Maintenance, Repair & Overhaul • September 1, 2016

Smart Manufacturing Targets the Full Product Lifecycle Including MRO

Shawn Maguire Shawn Maguire

We are well into the midst of a fourth industrial revolution with initiatives like Smart Manufacturing and Industry 4.0, depending on which side of the Atlantic you reside. Smart Manufacturing aspires to what has been called the “smart factory.”

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Within modular structured smart factories, cyber-physical systems monitor physical processes, create a virtual copy of the physical world, and optimize a complex web of decentralized decisions and orchestrated processes across multiple departments. Over the Internet of Things, cyber-physical systems communicate and cooperate with each other and with humans in real time via the Internet of Services. Both internal and cross-organizational services are offered and used by participants of the “value chain” that, in turn, provide a valuable product along with services to the market. This ubiquitous networking of people, objects, and machines is leading to entirely new production environments, supply chain processes, and efficiencies heretofore unimagined.

How Smart Manufacturing Addresses Maintenance, Repair and Overhaul (MRO)

Advanced robotics, 3D printing, and knowledge automation are examples of where Smart Manufacturing is going, driven by the forces of digitization. The discussion of where the digital thread will be used by manufacturing has often excluded the more mundane processes such as maintenance, repair, and overhaul (MRO). In a recent column in Composites World, Dr. Leslie Cohen makes the point that “the digital thread goes from conceptual design through detail design and into manufacturing and MRO.”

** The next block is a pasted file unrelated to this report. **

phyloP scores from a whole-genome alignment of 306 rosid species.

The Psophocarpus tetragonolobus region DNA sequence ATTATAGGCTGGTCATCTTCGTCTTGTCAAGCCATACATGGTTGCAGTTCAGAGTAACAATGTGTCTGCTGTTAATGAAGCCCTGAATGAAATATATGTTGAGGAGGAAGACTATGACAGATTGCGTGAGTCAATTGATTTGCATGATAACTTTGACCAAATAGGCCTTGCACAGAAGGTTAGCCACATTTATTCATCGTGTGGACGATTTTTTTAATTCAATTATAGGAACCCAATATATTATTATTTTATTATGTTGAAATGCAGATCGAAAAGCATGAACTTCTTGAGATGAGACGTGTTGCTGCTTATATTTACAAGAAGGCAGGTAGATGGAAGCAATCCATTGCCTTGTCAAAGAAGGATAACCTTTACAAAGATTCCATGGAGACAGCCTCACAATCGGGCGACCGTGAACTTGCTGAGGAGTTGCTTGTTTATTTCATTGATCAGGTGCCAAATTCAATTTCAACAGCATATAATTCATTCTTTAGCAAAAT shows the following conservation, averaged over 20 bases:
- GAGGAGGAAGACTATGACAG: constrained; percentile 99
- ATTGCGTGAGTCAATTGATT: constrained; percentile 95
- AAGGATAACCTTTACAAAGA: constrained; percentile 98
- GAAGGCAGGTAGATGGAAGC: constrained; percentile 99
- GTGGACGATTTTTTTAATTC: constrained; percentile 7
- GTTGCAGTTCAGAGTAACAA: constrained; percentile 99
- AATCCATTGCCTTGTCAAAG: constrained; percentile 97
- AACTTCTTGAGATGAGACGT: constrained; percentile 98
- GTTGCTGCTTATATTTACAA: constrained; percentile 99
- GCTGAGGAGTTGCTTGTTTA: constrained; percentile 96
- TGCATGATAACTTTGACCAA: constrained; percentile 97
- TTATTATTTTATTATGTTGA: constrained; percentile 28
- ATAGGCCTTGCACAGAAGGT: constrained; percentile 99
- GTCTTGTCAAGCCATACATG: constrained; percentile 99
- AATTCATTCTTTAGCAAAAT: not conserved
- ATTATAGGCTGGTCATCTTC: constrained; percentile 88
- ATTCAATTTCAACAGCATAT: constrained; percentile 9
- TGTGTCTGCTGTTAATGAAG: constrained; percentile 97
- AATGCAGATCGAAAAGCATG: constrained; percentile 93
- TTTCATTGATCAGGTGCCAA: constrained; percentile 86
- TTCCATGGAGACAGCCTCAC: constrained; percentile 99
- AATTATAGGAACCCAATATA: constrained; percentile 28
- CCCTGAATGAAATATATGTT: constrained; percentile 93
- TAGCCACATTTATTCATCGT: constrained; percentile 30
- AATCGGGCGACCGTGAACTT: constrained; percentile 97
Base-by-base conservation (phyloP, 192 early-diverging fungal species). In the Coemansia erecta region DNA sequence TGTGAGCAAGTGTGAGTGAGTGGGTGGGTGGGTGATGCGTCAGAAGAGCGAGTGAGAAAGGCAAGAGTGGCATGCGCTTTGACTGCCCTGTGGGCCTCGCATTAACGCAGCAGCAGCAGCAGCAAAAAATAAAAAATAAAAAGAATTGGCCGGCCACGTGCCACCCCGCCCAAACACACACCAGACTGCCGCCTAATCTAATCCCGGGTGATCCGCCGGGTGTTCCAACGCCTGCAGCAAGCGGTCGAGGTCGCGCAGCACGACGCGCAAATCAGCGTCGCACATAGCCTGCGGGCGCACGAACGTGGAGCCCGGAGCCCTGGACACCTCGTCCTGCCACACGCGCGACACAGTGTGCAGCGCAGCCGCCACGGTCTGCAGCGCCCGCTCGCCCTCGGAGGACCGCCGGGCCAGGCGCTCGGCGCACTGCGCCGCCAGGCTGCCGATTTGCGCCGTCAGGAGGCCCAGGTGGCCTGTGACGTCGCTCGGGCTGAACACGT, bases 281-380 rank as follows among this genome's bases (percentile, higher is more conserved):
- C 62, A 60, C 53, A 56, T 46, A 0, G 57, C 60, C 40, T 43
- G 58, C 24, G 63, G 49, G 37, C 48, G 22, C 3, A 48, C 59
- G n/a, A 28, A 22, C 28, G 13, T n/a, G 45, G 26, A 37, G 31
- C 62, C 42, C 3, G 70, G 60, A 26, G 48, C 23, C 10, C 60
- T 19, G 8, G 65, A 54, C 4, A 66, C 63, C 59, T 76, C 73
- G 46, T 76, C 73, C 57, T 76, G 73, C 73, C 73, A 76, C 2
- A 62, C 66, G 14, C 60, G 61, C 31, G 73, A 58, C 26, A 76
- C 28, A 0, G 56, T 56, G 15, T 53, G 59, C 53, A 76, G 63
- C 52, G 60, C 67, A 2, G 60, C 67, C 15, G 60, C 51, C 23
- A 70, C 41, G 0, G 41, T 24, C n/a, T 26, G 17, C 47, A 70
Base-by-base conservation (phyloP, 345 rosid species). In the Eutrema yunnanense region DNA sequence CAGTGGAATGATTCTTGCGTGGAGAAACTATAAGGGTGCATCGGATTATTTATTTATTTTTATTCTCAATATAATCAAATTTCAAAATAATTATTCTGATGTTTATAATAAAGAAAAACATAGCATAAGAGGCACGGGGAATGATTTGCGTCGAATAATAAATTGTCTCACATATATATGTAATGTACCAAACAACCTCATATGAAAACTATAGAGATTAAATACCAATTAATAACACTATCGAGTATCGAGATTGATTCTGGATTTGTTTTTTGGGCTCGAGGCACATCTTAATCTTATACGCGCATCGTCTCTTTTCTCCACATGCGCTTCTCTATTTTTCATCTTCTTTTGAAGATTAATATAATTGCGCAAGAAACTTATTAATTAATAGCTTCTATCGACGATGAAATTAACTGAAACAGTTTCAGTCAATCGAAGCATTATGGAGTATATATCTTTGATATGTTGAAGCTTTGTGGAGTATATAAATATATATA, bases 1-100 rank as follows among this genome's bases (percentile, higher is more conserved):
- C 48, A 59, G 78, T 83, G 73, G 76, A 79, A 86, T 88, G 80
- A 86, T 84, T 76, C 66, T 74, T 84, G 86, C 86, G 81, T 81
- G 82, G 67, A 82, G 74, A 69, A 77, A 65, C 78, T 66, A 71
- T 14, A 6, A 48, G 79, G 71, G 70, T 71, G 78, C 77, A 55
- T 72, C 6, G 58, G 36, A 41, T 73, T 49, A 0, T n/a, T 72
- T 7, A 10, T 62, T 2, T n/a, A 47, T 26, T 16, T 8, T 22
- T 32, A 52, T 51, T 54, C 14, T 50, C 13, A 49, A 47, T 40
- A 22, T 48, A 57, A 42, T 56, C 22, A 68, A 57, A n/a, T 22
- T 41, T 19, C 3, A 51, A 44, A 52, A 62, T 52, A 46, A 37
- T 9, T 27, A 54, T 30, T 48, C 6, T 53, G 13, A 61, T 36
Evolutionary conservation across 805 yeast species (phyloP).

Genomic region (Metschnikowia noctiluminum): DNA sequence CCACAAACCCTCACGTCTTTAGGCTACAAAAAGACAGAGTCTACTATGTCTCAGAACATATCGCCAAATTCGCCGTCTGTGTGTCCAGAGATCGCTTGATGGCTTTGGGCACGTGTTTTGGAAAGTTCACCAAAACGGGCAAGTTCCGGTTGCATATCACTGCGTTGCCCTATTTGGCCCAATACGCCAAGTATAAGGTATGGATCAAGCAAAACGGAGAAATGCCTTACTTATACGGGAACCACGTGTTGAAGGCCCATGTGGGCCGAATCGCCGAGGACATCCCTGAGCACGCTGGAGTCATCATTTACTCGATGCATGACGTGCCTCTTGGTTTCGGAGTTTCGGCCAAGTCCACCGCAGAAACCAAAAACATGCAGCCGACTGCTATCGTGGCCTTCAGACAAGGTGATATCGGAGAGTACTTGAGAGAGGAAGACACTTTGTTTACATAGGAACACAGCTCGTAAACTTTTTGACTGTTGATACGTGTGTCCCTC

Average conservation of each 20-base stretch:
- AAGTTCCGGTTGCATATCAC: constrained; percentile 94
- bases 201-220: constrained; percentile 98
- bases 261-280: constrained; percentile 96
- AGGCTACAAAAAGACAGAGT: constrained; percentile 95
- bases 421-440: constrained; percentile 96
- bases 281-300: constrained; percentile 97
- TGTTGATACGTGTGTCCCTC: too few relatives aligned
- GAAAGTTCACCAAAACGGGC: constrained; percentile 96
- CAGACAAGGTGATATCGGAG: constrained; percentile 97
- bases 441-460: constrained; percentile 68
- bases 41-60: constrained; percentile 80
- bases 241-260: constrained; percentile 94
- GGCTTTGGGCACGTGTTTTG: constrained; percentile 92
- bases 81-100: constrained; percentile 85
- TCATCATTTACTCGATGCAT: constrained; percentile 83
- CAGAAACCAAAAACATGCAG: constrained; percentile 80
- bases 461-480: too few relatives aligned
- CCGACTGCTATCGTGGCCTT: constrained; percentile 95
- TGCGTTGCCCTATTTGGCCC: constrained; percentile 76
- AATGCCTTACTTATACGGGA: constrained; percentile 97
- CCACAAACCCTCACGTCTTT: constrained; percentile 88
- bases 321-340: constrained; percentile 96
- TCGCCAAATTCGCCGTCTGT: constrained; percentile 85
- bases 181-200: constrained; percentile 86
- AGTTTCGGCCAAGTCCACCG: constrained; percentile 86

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Indeed, it does. The implementation of Industry 4.0 or Smart Manufacturing is having a profound effect on MRO processes, as the use of data from advanced sensors and process control through intelligent components is also influencing maintenance processes. These technologies are enabling manufacturers to extend new maintenance services along with their products.

Example: Product Lifecycle Digital Records

The “as-built” digital data collected during production can continue its life along with the physical product into “as-maintained” records. These digital records help minimize downtime and optimize the timing of maintenance services for each product unit depending on its usage and maintenance history. Further, other “Smart” technologies such as augmented reality and speech control promise to speed and simplify MRO processes by displaying essential information (e.g., charts, graphs, instructions) in the technician’s field of vision or speaking it directly to the worker while he or she is performing the work.

In Smart Manufacturing, MRO systems will make it possible to execute all the administration, planning, and organization of operation and maintenance work, including documentation, in a single integrated system. This means that any changes due to service bulletins and maintenance operations will be communicated through the digital thread, in real time, to both engineering and services departments. Safety will also be improved through “virtual training” that also optimizes maintenance work.

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Based on a survey of 250 discrete manufacturers, this research study, conducted by Tech-Clarity, establishes a "state of the market" for MBE adoption.